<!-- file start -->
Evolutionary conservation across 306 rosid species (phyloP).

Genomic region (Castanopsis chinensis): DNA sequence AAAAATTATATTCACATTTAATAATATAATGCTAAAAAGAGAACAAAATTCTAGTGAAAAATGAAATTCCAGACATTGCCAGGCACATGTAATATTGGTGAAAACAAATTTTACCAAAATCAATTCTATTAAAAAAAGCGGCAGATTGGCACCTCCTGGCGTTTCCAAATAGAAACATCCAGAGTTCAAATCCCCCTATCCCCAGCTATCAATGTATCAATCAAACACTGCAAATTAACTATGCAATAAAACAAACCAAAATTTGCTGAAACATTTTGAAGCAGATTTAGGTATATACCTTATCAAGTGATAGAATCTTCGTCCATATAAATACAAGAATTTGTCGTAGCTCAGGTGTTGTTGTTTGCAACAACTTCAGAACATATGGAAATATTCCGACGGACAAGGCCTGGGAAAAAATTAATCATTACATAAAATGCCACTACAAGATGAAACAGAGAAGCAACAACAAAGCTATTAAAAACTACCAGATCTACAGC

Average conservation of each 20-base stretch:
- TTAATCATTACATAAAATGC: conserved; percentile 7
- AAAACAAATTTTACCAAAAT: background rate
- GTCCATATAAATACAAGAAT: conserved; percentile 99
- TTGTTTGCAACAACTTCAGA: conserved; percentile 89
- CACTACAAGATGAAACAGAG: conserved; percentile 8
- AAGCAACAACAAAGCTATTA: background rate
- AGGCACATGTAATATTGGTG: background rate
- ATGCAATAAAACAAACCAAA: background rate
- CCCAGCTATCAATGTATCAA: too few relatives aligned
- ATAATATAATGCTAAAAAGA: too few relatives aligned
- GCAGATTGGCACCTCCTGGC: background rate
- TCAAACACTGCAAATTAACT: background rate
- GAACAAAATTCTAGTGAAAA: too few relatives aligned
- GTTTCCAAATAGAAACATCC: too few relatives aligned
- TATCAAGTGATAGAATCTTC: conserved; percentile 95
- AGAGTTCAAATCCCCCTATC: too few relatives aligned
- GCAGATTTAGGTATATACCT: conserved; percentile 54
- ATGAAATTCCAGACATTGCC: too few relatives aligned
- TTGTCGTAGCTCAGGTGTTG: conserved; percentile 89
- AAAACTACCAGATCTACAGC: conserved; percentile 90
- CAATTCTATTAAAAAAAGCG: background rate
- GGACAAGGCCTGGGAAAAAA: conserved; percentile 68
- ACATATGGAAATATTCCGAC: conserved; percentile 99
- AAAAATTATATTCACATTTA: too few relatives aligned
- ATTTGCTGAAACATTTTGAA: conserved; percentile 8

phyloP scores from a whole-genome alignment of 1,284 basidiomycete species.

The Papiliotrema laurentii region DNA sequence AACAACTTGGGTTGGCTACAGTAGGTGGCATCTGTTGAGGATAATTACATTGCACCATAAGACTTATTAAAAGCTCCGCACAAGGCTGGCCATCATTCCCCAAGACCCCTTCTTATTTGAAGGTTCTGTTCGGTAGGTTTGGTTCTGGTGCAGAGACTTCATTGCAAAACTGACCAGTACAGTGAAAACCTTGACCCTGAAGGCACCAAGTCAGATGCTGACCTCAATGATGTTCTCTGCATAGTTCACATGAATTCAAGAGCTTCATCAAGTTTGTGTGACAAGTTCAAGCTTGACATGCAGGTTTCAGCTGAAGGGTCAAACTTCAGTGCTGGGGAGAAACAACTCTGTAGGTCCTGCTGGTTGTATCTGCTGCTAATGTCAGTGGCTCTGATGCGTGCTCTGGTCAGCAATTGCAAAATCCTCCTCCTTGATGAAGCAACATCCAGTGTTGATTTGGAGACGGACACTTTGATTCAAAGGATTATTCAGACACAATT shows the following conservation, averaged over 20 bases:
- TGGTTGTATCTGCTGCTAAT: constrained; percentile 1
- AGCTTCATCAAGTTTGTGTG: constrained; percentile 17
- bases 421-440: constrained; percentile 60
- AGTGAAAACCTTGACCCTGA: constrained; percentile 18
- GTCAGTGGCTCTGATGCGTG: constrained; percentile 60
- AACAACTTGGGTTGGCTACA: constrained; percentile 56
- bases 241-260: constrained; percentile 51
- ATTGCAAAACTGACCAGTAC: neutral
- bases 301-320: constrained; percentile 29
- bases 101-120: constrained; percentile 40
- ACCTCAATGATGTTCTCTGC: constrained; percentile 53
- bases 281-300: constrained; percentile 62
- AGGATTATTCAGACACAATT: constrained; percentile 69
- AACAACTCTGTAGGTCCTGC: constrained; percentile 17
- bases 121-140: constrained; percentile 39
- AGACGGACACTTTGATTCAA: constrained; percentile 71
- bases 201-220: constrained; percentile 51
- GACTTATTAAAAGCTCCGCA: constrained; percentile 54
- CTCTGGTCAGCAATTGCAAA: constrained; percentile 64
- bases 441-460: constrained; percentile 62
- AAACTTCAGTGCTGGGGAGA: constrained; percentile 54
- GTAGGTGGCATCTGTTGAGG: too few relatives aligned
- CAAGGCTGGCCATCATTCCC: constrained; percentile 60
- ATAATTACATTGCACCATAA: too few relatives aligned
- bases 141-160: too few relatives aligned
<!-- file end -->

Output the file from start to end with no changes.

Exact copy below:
Evolutionary conservation across 306 rosid species (phyloP).

Genomic region (Castanopsis chinensis): DNA sequence AAAAATTATATTCACATTTAATAATATAATGCTAAAAAGAGAACAAAATTCTAGTGAAAAATGAAATTCCAGACATTGCCAGGCACATGTAATATTGGTGAAAACAAATTTTACCAAAATCAATTCTATTAAAAAAAGCGGCAGATTGGCACCTCCTGGCGTTTCCAAATAGAAACATCCAGAGTTCAAATCCCCCTATCCCCAGCTATCAATGTATCAATCAAACACTGCAAATTAACTATGCAATAAAACAAACCAAAATTTGCTGAAACATTTTGAAGCAGATTTAGGTATATACCTTATCAAGTGATAGAATCTTCGTCCATATAAATACAAGAATTTGTCGTAGCTCAGGTGTTGTTGTTTGCAACAACTTCAGAACATATGGAAATATTCCGACGGACAAGGCCTGGGAAAAAATTAATCATTACATAAAATGCCACTACAAGATGAAACAGAGAAGCAACAACAAAGCTATTAAAAACTACCAGATCTACAGC

Average conservation of each 20-base stretch:
- TTAATCATTACATAAAATGC: conserved; percentile 7
- AAAACAAATTTTACCAAAAT: background rate
- GTCCATATAAATACAAGAAT: conserved; percentile 99
- TTGTTTGCAACAACTTCAGA: conserved; percentile 89
- CACTACAAGATGAAACAGAG: conserved; percentile 8
- AAGCAACAACAAAGCTATTA: background rate
- AGGCACATGTAATATTGGTG: background rate
- ATGCAATAAAACAAACCAAA: background rate
- CCCAGCTATCAATGTATCAA: too few relatives aligned
- ATAATATAATGCTAAAAAGA: too few relatives aligned
- GCAGATTGGCACCTCCTGGC: background rate
- TCAAACACTGCAAATTAACT: background rate
- GAACAAAATTCTAGTGAAAA: too few relatives aligned
- GTTTCCAAATAGAAACATCC: too few relatives aligned
- TATCAAGTGATAGAATCTTC: conserved; percentile 95
- AGAGTTCAAATCCCCCTATC: too few relatives aligned
- GCAGATTTAGGTATATACCT: conserved; percentile 54
- ATGAAATTCCAGACATTGCC: too few relatives aligned
- TTGTCGTAGCTCAGGTGTTG: conserved; percentile 89
- AAAACTACCAGATCTACAGC: conserved; percentile 90
- CAATTCTATTAAAAAAAGCG: background rate
- GGACAAGGCCTGGGAAAAAA: conserved; percentile 68
- ACATATGGAAATATTCCGAC: conserved; percentile 99
- AAAAATTATATTCACATTTA: too few relatives aligned
- ATTTGCTGAAACATTTTGAA: conserved; percentile 8

phyloP scores from a whole-genome alignment of 1,284 basidiomycete species.

The Papiliotrema laurentii region DNA sequence AACAACTTGGGTTGGCTACAGTAGGTGGCATCTGTTGAGGATAATTACATTGCACCATAAGACTTATTAAAAGCTCCGCACAAGGCTGGCCATCATTCCCCAAGACCCCTTCTTATTTGAAGGTTCTGTTCGGTAGGTTTGGTTCTGGTGCAGAGACTTCATTGCAAAACTGACCAGTACAGTGAAAACCTTGACCCTGAAGGCACCAAGTCAGATGCTGACCTCAATGATGTTCTCTGCATAGTTCACATGAATTCAAGAGCTTCATCAAGTTTGTGTGACAAGTTCAAGCTTGACATGCAGGTTTCAGCTGAAGGGTCAAACTTCAGTGCTGGGGAGAAACAACTCTGTAGGTCCTGCTGGTTGTATCTGCTGCTAATGTCAGTGGCTCTGATGCGTGCTCTGGTCAGCAATTGCAAAATCCTCCTCCTTGATGAAGCAACATCCAGTGTTGATTTGGAGACGGACACTTTGATTCAAAGGATTATTCAGACACAATT shows the following conservation, averaged over 20 bases:
- TGGTTGTATCTGCTGCTAAT: constrained; percentile 1
- AGCTTCATCAAGTTTGTGTG: constrained; percentile 17
- bases 421-440: constrained; percentile 60
- AGTGAAAACCTTGACCCTGA: constrained; percentile 18
- GTCAGTGGCTCTGATGCGTG: constrained; percentile 60
- AACAACTTGGGTTGGCTACA: constrained; percentile 56
- bases 241-260: constrained; percentile 51
- ATTGCAAAACTGACCAGTAC: neutral
- bases 301-320: constrained; percentile 29
- bases 101-120: constrained; percentile 40
- ACCTCAATGATGTTCTCTGC: constrained; percentile 53
- bases 281-300: constrained; percentile 62
- AGGATTATTCAGACACAATT: constrained; percentile 69
- AACAACTCTGTAGGTCCTGC: constrained; percentile 17
- bases 121-140: constrained; percentile 39
- AGACGGACACTTTGATTCAA: constrained; percentile 71
- bases 201-220: constrained; percentile 51
- GACTTATTAAAAGCTCCGCA: constrained; percentile 54
- CTCTGGTCAGCAATTGCAAA: constrained; percentile 64
- bases 441-460: constrained; percentile 62
- AAACTTCAGTGCTGGGGAGA: constrained; percentile 54
- GTAGGTGGCATCTGTTGAGG: too few relatives aligned
- CAAGGCTGGCCATCATTCCC: constrained; percentile 60
- ATAATTACATTGCACCATAA: too few relatives aligned
- bases 141-160: too few relatives aligned